That’s right – tax season has arrived, and we understand it’s hard being a small business owner this time of year. You don’t want to leave money on the table or open yourself up to an IRS audit. If you’re self-employed, you’re in luck! We put together this list to help minimize your tax woes. Keep in mind that these common deductions may not be applicable to every business. Consult with your tax advisor or CPA before claiming a deduction on your tax return.

The new tax law

Good news! Here are a few benefits from changes to the tax laws. One is a reduction in the corporate tax rate from 35 percent to 21 percent. The other significant change is a 20 percent deduction for “pass-through” businesses, which make up 95 percent of U.S. small businesses. There’s just one caveat: married individuals with service-based businesses must make below $315,000 to claim the deduction or below $157,500 if single.

Home Office

Do you run a business from the comfort of your home? If so, you can claim it as an expense! How many of the following statements about your home office apply to you?

[ ] I have a home office that I use exclusively for my business.

[ ] I regularly use my home office for my business.

[ ] My home office is the principal place, where I conduct my business’s most important activities.

Did you check all three? Great! Make sure you also submit the following with your return:

  • Photographic evidence that shows your home office has clear and identifiable boundaries that draw a distinction between your “home” and your “office.”
  • IRS Form 8829, “Expenses for Business Use of Your Home”

Business Use of Your Vehicle

Do you use a car or truck for your day-to-day business travel? Check the following statements that best fit how you’ve used your vehicle for your business over the past year.

[ ] I use my vehicle exclusively for my business. *If you use your car or truck exclusively for your business you may be able to deduct all of its operating costs.

[ ] I use my vehicle partly for my business. *You may be able to deduct the cost of the mileage you rack up for business related activities. See here for more details.

[ ] I bought a new or used vehicle within the last year for my business. *Your deduction will vary depending on the type of vehicle you purchased.

You will need to know how many miles were driven for business for the standard deduction. If you have had major car repairs, it may be beneficial to deduct the actual expenses. In that case, add up all the car expenses that include fuel, repair, insurance and registration.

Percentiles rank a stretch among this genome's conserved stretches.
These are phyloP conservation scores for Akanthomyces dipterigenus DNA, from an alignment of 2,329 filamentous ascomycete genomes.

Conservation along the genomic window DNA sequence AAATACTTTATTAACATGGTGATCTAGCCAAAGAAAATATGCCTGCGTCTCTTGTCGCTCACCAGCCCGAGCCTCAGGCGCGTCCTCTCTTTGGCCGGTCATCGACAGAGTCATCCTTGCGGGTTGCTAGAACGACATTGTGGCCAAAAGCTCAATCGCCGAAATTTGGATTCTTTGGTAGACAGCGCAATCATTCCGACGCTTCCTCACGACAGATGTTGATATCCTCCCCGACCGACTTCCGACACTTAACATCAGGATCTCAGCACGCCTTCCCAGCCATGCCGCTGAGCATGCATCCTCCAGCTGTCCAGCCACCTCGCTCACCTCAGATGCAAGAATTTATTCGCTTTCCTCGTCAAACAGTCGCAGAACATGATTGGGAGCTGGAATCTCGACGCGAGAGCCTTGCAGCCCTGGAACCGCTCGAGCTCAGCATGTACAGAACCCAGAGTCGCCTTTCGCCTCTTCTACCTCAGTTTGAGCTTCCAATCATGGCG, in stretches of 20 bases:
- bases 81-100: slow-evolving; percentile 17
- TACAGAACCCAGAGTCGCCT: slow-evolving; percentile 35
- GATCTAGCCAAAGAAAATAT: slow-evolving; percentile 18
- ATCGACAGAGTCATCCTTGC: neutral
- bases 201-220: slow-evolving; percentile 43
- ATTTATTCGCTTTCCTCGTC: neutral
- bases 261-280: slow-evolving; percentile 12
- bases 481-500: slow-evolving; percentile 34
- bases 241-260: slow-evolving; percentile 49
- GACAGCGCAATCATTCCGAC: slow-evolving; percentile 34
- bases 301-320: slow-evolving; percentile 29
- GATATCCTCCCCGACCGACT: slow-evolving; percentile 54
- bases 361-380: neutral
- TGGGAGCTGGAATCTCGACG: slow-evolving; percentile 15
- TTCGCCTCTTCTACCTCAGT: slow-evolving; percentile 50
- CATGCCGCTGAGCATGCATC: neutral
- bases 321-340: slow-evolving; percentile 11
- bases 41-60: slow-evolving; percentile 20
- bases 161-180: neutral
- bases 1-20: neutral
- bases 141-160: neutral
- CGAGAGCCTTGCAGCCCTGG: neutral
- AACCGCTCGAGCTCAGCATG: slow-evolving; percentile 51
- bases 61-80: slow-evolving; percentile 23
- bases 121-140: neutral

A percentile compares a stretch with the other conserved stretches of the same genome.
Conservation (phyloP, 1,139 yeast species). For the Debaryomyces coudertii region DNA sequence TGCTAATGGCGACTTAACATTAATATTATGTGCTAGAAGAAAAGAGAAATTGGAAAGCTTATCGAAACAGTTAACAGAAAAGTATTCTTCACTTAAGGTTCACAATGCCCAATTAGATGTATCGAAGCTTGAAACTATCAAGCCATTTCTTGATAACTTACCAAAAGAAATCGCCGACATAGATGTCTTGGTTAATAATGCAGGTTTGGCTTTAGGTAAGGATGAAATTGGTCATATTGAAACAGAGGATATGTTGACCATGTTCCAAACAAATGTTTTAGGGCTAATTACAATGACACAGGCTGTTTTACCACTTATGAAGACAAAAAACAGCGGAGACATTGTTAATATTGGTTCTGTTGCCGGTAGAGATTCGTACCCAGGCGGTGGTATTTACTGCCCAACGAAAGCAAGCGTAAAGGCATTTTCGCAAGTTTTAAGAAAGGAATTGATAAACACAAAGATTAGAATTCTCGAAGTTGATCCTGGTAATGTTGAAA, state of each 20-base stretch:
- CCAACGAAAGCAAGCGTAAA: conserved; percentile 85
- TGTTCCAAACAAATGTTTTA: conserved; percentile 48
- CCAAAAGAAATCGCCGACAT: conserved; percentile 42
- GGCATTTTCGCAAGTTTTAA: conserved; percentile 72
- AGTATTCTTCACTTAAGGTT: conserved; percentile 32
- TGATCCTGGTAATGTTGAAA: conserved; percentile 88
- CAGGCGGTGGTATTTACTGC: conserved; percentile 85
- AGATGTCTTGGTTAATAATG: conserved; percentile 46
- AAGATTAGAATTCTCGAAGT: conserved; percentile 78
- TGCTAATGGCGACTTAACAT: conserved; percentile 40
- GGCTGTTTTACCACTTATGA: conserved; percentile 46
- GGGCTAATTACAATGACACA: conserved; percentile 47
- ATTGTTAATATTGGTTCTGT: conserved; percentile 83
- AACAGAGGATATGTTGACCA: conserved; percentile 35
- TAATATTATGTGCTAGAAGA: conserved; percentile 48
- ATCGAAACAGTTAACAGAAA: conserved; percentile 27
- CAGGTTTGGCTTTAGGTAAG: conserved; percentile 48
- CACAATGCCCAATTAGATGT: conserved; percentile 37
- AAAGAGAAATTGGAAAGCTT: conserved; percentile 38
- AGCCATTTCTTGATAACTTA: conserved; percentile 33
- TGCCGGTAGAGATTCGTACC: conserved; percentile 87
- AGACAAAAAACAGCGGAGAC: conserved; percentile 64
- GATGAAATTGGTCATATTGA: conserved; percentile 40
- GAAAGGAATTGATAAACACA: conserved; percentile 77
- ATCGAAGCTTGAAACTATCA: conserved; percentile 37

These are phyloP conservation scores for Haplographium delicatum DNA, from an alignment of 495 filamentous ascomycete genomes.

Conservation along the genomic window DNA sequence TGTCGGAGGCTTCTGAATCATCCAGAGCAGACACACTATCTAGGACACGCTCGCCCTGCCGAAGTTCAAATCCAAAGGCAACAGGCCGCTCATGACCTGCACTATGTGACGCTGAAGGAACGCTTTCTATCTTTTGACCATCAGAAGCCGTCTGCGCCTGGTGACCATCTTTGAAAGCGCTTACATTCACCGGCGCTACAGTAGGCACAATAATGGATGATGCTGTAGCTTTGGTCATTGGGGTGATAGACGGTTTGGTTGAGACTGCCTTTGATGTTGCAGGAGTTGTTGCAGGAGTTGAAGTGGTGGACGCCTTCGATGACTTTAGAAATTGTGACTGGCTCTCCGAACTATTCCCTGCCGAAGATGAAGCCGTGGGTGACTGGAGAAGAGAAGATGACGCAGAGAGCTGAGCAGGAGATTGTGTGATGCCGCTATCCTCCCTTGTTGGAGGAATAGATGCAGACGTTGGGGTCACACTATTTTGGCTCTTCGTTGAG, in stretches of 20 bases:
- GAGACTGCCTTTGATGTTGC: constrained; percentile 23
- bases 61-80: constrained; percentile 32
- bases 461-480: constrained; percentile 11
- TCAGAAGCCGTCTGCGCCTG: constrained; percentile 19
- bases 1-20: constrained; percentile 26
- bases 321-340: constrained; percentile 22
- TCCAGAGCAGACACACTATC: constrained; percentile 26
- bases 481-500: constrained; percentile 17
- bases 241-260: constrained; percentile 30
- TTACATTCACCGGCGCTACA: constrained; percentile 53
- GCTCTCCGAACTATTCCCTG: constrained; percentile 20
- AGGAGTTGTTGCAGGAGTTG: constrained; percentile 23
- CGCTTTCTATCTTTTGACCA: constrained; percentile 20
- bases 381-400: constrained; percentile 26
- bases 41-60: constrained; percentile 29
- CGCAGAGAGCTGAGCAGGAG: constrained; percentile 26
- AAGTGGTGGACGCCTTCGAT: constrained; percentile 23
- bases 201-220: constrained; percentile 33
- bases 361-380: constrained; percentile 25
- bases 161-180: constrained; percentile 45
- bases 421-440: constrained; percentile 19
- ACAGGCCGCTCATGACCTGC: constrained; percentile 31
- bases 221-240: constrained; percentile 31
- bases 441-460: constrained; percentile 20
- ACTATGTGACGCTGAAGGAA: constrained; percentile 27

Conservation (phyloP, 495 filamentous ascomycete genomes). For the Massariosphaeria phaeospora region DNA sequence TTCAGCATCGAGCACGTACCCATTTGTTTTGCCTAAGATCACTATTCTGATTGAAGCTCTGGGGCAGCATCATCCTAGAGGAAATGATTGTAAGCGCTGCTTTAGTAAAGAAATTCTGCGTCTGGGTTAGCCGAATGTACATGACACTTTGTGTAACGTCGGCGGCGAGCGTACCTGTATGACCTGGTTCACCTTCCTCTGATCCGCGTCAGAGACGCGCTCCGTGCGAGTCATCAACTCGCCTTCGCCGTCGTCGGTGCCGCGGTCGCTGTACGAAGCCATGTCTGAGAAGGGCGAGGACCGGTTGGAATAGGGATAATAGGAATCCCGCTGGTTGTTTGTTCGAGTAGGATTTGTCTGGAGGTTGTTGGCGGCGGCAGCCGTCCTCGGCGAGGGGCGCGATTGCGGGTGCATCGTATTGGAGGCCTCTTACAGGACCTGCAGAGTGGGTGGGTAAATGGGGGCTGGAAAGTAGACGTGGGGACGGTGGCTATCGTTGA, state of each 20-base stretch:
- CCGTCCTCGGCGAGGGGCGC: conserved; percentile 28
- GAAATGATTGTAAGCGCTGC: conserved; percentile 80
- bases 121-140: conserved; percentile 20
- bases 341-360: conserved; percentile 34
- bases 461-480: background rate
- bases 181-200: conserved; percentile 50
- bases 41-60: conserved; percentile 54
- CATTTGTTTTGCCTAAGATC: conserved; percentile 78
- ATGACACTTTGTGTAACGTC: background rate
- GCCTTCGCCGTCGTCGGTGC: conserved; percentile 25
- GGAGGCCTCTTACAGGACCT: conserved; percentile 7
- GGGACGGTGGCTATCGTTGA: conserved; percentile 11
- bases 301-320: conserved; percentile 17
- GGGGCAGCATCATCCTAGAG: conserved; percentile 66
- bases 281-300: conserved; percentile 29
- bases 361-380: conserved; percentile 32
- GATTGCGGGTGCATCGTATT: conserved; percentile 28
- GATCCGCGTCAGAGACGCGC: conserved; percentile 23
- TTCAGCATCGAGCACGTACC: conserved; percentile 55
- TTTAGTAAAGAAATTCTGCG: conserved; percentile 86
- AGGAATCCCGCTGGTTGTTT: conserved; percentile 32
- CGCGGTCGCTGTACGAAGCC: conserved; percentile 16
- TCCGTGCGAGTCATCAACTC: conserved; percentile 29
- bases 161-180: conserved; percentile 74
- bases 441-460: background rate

Business-Related Professional Fees

When self-employed, you’re in charge of your own business. But at one point or another, you’ve probably explored outside help for legal or accounting expertise. You may be eligible to deduct those fees. Check the following statements that best apply to you and your business to see if you qualify:

[ ] I paid a professional to help me with bookkeeping and accounting for my business within the last year.

[ ] I paid a fee to a legal professional. You can only take a business deduction in this situation for the part of the fee that pertains to your business.

[ ] I paid a fee to a professional to help prepare my tax return. You can only deduct the cost of preparing the portion of your tax return relating to your business on the business portion of your tax return. But you can also deduct the portion related to your personal tax return preparation if you itemize it on the Schedule A.

Business-Related Travel

Even if you conduct most of your business activities from a home office, you may still be able to claim some travel expenses on your Schedule C if the traveling you do for business meets the following conditions:

  • The travel must be necessary.
  • The travel must take you outside the city or area in which you conduct business.
  • The travel must be ordinary. Sorry, that helicopter ride or private jet ride may not qualify.

If your business travel satisfies these requirements, here are a few business-related travel expenses you may be able to claim:

  • Travel to and from your destination (via car, bus, plane, train).
  • Parking fees and tolls.
  • Business-related baggage or shipping fees.
  • Meals and lodging.

Submit documentation of each expense, return and departure dates, reason for the trip and mileage logs.


Business owners learn through experience, but they can also benefit from resources that help them learn new skills and gain wisdom from successful entrepreneurs. Education, like the courses we offer at BusinessBlocks, is another area that is fully deductible if it contributes to your business.

Here are some examples of education expenses you may be eligible to claim. See how many you qualify for:

[ ] In-person seminars or online webinars

[ ] Subscriptions to trade or industry journals or publications

[ ] Industry-specific books

[ ] Workshops or courses that build or extend your business skill set

[ ] Transportation expenses incurred when attending classes

[ ] One-on-one professional training sessions

[ ] Textbooks